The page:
I took a quick weekend trip up in the Colorado Rocky Mountains. I didn’t have any dramatic light. However, I was content photographing aspen trees covered with vibrant green foliage. This shot is a sprint rendition of my Fall Twisted Aspens that was photographed in 2012.
Another photograph I came away with I just kind of came to me while sitting on a rock watching the sun paint light on the mountains. I saw these aspen trees and was really drawn to the pathway (tunnel) they created. The trees on the side seemed to all converge on one tree in the middle.
Another year has rolled around and I’ve just finished processing photos from my annual spring Desert Southwest trip. Most years, I find myself visiting Utah and Arizona twice a year. Once in the winter and another time in the spring. This year I decided to start with a backpacking trip into Coyote Gulch in Grand Staircase-Escalante National Monument. I started off in the morning heading towards crack in the wall anxious to see the stream and the green trees that surround it. I descended into the canyon and waded up stream until I found a waterfall that I wanted to photograph. I pulled out my tripod extended the legs. Next I took out my camera and started to mount it on my tripod when I realized that I forgot my tripod mount for the camera. I had no way to steady the camera on the tripod to eliminate camera shake. I decided that there was no way I could stay. It would irritate me too much not being able to photograph. Back to the car I went.
That will have to wait for another year – on to plan B. Next stop, bentonite hills in Arizona. I love these hills. It’s so much fun exploring and finding compositions along with interesting colors. It’s hard to believe that people actually eat this clay! The following image was taken on top of some hills and I used a focus stacking method to combine various focal points to make a super sharp image. I really liked the purple and red tones combined with layers of lines and some nice texture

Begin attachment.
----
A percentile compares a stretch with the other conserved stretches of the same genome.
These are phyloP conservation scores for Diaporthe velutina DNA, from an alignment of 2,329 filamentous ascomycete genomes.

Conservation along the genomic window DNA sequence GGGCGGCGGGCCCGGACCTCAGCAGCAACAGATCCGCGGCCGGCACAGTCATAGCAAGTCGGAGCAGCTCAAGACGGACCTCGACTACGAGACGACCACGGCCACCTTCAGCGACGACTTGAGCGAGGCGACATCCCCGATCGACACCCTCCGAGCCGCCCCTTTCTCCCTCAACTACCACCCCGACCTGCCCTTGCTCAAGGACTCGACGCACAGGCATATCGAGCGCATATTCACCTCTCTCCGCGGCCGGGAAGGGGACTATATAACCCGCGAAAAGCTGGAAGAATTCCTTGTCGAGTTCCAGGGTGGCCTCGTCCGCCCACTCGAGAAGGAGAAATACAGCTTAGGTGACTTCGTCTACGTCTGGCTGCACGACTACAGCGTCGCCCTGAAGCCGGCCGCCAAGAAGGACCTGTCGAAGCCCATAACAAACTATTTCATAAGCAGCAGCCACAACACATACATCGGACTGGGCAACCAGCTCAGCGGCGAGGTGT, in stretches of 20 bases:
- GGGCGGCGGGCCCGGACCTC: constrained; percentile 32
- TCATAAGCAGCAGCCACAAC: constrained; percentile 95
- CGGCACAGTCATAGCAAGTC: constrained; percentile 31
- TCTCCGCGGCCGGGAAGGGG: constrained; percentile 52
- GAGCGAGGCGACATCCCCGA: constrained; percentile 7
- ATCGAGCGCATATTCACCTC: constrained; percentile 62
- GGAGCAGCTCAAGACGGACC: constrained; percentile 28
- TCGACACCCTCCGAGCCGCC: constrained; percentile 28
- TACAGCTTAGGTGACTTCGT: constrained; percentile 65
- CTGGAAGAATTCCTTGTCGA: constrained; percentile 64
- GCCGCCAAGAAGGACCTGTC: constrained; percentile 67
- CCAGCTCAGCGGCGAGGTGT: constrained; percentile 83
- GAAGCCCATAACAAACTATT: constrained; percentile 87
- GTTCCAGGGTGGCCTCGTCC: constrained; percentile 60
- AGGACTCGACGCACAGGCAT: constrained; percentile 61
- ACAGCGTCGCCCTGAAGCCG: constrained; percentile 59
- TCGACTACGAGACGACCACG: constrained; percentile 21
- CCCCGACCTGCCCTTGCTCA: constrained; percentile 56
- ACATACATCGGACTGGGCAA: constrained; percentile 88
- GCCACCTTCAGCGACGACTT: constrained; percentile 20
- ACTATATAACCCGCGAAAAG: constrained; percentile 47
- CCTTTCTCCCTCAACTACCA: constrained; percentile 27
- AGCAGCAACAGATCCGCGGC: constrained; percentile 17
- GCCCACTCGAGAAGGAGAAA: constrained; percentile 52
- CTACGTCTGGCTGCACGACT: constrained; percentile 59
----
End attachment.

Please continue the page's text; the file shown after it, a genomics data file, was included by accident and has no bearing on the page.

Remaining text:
Another image from the area that I really liked really reminded me of some kind of reptile scales especially with the foreground that reminded me of a foot along with interesting splashes of yellow.
The last image in this area was of little flowers in cracked mud called Four Wing Saltbush. I really like the contrast between dry and lifeless to flowers
This next image was taken near the Vermillion Cliffs area of Arizona. The structures of the rocks resemble lattice riding red waves down the sandstone. They look so fragile and you can’t help but wonder how they survived so long.
I’ve attempted this last photo multiple times without success. It’s one of my favorite locations and I’ve been told that the Navajo consider this canyon to be their Grand Canyon. In this particular photo, I was perched on a ledge as a thunderstorm came through. The winds were very strong and I was getting drenched as I held onto a rock and my tripod to prevent the both of us from going over. The storm passed quickly and the sun came out to treat me to two rainbows with warm light of the setting sun.
These are a sampling of photos from the trip. More are located in the New Photos section and the Desert Southwest section of my website. Thanks for looking!
I have a feature article that was written about me in the June 2013 Outdoor Photographer Magazine. The title of the article is “Big Landscapes & Intimate Details – The towering peaks and abstract close-ups of Colorado photographer Tad Bowman”. David Willis wrote the article. David has a fantastic writing style and was a pleasure to work with. The article is also available online at the Outdoor Photographer website: http://www.outdoorphotographer.com/locations/north-america/big-landscapes-and-intimate-details.html